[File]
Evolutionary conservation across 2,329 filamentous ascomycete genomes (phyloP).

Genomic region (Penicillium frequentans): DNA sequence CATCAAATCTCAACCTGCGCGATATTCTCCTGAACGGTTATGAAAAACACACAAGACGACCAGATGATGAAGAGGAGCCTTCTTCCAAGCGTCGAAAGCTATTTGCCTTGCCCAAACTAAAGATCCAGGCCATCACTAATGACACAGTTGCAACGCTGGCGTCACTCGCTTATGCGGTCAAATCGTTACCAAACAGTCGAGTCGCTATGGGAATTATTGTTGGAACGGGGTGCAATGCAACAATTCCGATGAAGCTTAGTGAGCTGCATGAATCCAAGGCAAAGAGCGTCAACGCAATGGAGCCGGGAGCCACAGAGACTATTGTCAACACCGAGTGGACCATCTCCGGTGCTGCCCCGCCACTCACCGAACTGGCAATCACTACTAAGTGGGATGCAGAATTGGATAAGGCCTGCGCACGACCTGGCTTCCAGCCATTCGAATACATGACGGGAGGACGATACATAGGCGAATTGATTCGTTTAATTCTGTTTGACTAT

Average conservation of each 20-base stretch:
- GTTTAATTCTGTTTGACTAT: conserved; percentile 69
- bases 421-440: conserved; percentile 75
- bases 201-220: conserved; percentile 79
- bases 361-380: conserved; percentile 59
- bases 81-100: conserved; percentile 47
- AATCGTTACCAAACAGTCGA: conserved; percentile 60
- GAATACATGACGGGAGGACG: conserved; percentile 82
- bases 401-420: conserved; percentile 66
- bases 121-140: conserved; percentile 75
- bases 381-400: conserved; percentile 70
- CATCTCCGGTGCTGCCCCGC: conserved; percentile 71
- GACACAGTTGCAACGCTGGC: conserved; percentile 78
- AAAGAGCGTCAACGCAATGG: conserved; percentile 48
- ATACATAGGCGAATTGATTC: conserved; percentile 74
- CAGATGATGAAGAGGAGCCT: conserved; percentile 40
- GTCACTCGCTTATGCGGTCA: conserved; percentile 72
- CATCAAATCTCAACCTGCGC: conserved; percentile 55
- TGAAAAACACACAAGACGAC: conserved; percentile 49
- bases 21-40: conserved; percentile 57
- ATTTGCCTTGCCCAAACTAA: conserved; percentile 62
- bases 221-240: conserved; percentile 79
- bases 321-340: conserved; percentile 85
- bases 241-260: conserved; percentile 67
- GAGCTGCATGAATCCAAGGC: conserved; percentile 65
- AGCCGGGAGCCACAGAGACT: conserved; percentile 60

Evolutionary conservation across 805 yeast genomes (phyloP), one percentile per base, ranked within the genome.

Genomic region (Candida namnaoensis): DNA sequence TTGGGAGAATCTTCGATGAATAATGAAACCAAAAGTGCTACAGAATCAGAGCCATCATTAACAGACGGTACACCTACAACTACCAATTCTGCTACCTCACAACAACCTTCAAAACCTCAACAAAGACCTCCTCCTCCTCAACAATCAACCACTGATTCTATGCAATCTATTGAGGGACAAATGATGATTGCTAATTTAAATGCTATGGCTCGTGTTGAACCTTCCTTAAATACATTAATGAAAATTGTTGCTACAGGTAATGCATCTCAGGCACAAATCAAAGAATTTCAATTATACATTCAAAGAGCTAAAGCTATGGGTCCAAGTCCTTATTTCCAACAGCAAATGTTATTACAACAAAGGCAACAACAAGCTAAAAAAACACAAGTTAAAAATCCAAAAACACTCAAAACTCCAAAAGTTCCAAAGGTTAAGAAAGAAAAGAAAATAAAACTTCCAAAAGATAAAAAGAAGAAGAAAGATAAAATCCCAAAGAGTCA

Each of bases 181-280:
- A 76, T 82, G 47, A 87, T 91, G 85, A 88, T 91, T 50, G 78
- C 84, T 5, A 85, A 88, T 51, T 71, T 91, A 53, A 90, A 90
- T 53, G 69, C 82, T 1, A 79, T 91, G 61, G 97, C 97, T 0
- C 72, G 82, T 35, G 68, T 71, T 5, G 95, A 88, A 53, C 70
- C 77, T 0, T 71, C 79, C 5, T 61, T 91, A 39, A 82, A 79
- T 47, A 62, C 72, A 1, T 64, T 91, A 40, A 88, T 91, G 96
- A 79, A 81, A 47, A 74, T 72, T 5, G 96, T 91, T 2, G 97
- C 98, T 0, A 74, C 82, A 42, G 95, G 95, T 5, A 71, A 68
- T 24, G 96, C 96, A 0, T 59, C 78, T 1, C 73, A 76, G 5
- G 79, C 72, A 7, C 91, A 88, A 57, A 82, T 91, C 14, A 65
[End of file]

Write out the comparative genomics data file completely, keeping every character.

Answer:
Evolutionary conservation across 2,329 filamentous ascomycete genomes (phyloP).

Genomic region (Penicillium frequentans): DNA sequence CATCAAATCTCAACCTGCGCGATATTCTCCTGAACGGTTATGAAAAACACACAAGACGACCAGATGATGAAGAGGAGCCTTCTTCCAAGCGTCGAAAGCTATTTGCCTTGCCCAAACTAAAGATCCAGGCCATCACTAATGACACAGTTGCAACGCTGGCGTCACTCGCTTATGCGGTCAAATCGTTACCAAACAGTCGAGTCGCTATGGGAATTATTGTTGGAACGGGGTGCAATGCAACAATTCCGATGAAGCTTAGTGAGCTGCATGAATCCAAGGCAAAGAGCGTCAACGCAATGGAGCCGGGAGCCACAGAGACTATTGTCAACACCGAGTGGACCATCTCCGGTGCTGCCCCGCCACTCACCGAACTGGCAATCACTACTAAGTGGGATGCAGAATTGGATAAGGCCTGCGCACGACCTGGCTTCCAGCCATTCGAATACATGACGGGAGGACGATACATAGGCGAATTGATTCGTTTAATTCTGTTTGACTAT

Average conservation of each 20-base stretch:
- GTTTAATTCTGTTTGACTAT: conserved; percentile 69
- bases 421-440: conserved; percentile 75
- bases 201-220: conserved; percentile 79
- bases 361-380: conserved; percentile 59
- bases 81-100: conserved; percentile 47
- AATCGTTACCAAACAGTCGA: conserved; percentile 60
- GAATACATGACGGGAGGACG: conserved; percentile 82
- bases 401-420: conserved; percentile 66
- bases 121-140: conserved; percentile 75
- bases 381-400: conserved; percentile 70
- CATCTCCGGTGCTGCCCCGC: conserved; percentile 71
- GACACAGTTGCAACGCTGGC: conserved; percentile 78
- AAAGAGCGTCAACGCAATGG: conserved; percentile 48
- ATACATAGGCGAATTGATTC: conserved; percentile 74
- CAGATGATGAAGAGGAGCCT: conserved; percentile 40
- GTCACTCGCTTATGCGGTCA: conserved; percentile 72
- CATCAAATCTCAACCTGCGC: conserved; percentile 55
- TGAAAAACACACAAGACGAC: conserved; percentile 49
- bases 21-40: conserved; percentile 57
- ATTTGCCTTGCCCAAACTAA: conserved; percentile 62
- bases 221-240: conserved; percentile 79
- bases 321-340: conserved; percentile 85
- bases 241-260: conserved; percentile 67
- GAGCTGCATGAATCCAAGGC: conserved; percentile 65
- AGCCGGGAGCCACAGAGACT: conserved; percentile 60

Evolutionary conservation across 805 yeast genomes (phyloP), one percentile per base, ranked within the genome.

Genomic region (Candida namnaoensis): DNA sequence TTGGGAGAATCTTCGATGAATAATGAAACCAAAAGTGCTACAGAATCAGAGCCATCATTAACAGACGGTACACCTACAACTACCAATTCTGCTACCTCACAACAACCTTCAAAACCTCAACAAAGACCTCCTCCTCCTCAACAATCAACCACTGATTCTATGCAATCTATTGAGGGACAAATGATGATTGCTAATTTAAATGCTATGGCTCGTGTTGAACCTTCCTTAAATACATTAATGAAAATTGTTGCTACAGGTAATGCATCTCAGGCACAAATCAAAGAATTTCAATTATACATTCAAAGAGCTAAAGCTATGGGTCCAAGTCCTTATTTCCAACAGCAAATGTTATTACAACAAAGGCAACAACAAGCTAAAAAAACACAAGTTAAAAATCCAAAAACACTCAAAACTCCAAAAGTTCCAAAGGTTAAGAAAGAAAAGAAAATAAAACTTCCAAAAGATAAAAAGAAGAAGAAAGATAAAATCCCAAAGAGTCA

Each of bases 181-280:
- A 76, T 82, G 47, A 87, T 91, G 85, A 88, T 91, T 50, G 78
- C 84, T 5, A 85, A 88, T 51, T 71, T 91, A 53, A 90, A 90
- T 53, G 69, C 82, T 1, A 79, T 91, G 61, G 97, C 97, T 0
- C 72, G 82, T 35, G 68, T 71, T 5, G 95, A 88, A 53, C 70
- C 77, T 0, T 71, C 79, C 5, T 61, T 91, A 39, A 82, A 79
- T 47, A 62, C 72, A 1, T 64, T 91, A 40, A 88, T 91, G 96
- A 79, A 81, A 47, A 74, T 72, T 5, G 96, T 91, T 2, G 97
- C 98, T 0, A 74, C 82, A 42, G 95, G 95, T 5, A 71, A 68
- T 24, G 96, C 96, A 0, T 59, C 78, T 1, C 73, A 76, G 5
- G 79, C 72, A 7, C 91, A 88, A 57, A 82, T 91, C 14, A 65